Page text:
When you turn an eye to the evening sky, there’s a good chance that many of the stars above have at least one planet.
Using six years of data from planet-finding surveys, an international team of researchers concludes that, on average, every star in the Milky Way is accompanied by 1.6 planets. That’s at least 100 billion planets, the scientists report January 12 in Nature.
The figure might seem enormous, but it doesn’t shock planet hunters. “I’m not surprised by this result,” says astrophysicist Wesley Traub of the Jet Propulsion Laboratory in Pasadena, Calif., who was not involved in the study. “This sounds reasonable. This sounds good.”
To make their estimate, the scientists used data that had been gathered from 2002 to 2007 by surveys looking for the temporary brightening in a distant star’s light caused by the gravity of a body passing in front of it. If that passing body is a star with planets, the system causes a predictable boost in the distant star’s light, revealing the presence of the closer planet.
Unlike other types of planet searches, this technique, called gravitational microlensing, works well for stars both near to Earth and far away. “If we want go out of our little box and see into the infinite universe, or in the galactic bulge, or far outside the galaxy — are there planets even there? — then microlensing is the way,” says Kailash Sahu, an astronomer and study coauthor from the Space Telescope Science Institute in Baltimore. And microlensing can more easily detect small planets in orbits far from their stars — though the new study considered only planets circling from half the distance of Earth to the sun out to the equivalent of Saturn’s orbit.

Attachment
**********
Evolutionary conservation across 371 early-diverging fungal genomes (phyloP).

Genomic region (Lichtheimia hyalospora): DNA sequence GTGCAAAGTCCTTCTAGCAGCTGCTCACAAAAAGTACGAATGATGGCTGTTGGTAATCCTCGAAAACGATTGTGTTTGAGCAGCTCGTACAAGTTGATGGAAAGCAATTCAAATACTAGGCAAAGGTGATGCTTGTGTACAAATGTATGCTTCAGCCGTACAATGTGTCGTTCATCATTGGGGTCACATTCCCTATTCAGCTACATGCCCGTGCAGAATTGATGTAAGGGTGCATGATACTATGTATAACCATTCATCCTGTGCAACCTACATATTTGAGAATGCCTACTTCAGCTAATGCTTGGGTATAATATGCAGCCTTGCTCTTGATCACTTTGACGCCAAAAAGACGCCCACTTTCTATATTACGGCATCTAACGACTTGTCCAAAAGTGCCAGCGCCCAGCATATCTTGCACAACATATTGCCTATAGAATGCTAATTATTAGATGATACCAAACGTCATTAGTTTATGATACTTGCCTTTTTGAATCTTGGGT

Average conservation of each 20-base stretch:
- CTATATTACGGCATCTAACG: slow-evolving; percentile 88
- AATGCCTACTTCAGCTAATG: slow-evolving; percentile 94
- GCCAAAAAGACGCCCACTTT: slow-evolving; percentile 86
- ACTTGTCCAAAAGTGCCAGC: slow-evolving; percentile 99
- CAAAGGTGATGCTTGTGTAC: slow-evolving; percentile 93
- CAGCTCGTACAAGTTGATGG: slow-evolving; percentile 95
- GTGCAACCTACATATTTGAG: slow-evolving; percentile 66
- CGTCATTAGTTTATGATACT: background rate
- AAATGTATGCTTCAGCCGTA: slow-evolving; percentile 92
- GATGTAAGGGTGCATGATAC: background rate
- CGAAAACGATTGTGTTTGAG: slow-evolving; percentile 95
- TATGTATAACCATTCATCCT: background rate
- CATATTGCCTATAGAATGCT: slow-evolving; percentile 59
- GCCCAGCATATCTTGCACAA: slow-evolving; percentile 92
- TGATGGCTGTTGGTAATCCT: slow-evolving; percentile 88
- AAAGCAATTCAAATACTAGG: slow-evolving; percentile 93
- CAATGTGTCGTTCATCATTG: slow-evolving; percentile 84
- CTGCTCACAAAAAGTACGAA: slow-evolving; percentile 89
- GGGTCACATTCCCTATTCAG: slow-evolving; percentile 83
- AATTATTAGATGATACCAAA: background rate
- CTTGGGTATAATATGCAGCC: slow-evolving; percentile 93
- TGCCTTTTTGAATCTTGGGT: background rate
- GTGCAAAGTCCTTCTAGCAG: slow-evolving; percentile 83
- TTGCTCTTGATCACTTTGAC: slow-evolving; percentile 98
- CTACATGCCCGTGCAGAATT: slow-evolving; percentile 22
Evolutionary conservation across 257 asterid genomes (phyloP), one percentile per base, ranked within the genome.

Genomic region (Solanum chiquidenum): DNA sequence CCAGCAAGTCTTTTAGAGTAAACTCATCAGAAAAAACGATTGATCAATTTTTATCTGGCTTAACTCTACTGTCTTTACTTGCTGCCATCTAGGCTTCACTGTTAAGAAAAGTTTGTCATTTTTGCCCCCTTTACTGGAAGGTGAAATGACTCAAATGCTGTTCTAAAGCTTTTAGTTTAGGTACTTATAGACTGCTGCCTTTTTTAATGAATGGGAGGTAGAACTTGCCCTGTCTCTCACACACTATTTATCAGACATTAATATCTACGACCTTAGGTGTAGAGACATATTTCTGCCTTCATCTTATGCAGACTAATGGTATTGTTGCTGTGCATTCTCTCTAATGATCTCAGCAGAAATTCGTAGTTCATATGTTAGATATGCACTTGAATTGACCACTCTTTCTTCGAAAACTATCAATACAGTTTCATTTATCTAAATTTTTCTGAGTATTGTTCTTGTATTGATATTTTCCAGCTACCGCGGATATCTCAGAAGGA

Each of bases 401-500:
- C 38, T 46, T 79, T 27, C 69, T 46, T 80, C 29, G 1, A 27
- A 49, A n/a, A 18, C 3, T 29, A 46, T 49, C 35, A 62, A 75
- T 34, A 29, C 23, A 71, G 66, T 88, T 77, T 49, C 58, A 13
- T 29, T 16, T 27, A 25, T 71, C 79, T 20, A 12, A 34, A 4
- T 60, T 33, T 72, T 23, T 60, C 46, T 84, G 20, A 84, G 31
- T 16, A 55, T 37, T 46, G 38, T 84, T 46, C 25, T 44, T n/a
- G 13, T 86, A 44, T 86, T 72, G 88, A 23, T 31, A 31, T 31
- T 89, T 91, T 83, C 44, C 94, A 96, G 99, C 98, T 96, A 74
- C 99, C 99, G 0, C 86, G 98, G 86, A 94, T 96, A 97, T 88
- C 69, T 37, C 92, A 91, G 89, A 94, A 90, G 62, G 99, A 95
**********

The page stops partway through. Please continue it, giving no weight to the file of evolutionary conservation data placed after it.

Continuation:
Both the eclipse method used by NASA’s Kepler team and radial velocity searches that measure stellar wobbles are more sensitive to planets tucked in close to their hosts. And those methods more easily find larger planets. Microlensing is the best way to estimate planet frequencies for a range of masses, from planets 10 times the mass of Jupiter to those more like Earth, says astronomer and study coauthor Arnaud Cassan of the Astrophysical Institute of Paris.
Some scientists note that the team based its estimate on a small number of planet detections, but say the small sample size was accurately accounted for. “Non-detections are just as important as detections to constrain the planet frequency,” Cassan says.
Along with identifying the galactic abundance of planets, Cassan and his colleagues also predicted the distribution of planets by mass. The team found that smaller planets are much more common than larger ones, a conclusion that matches the data pouring in from other planet searches.
“Low-mass planets are common as dirt,” says Scott Gaudi, an astronomer at Ohio State University in Columbus who is not a part of the study team. “That doesn’t mean that there aren’t stars that have no planets. There probably are. But on average, planets are pretty common.”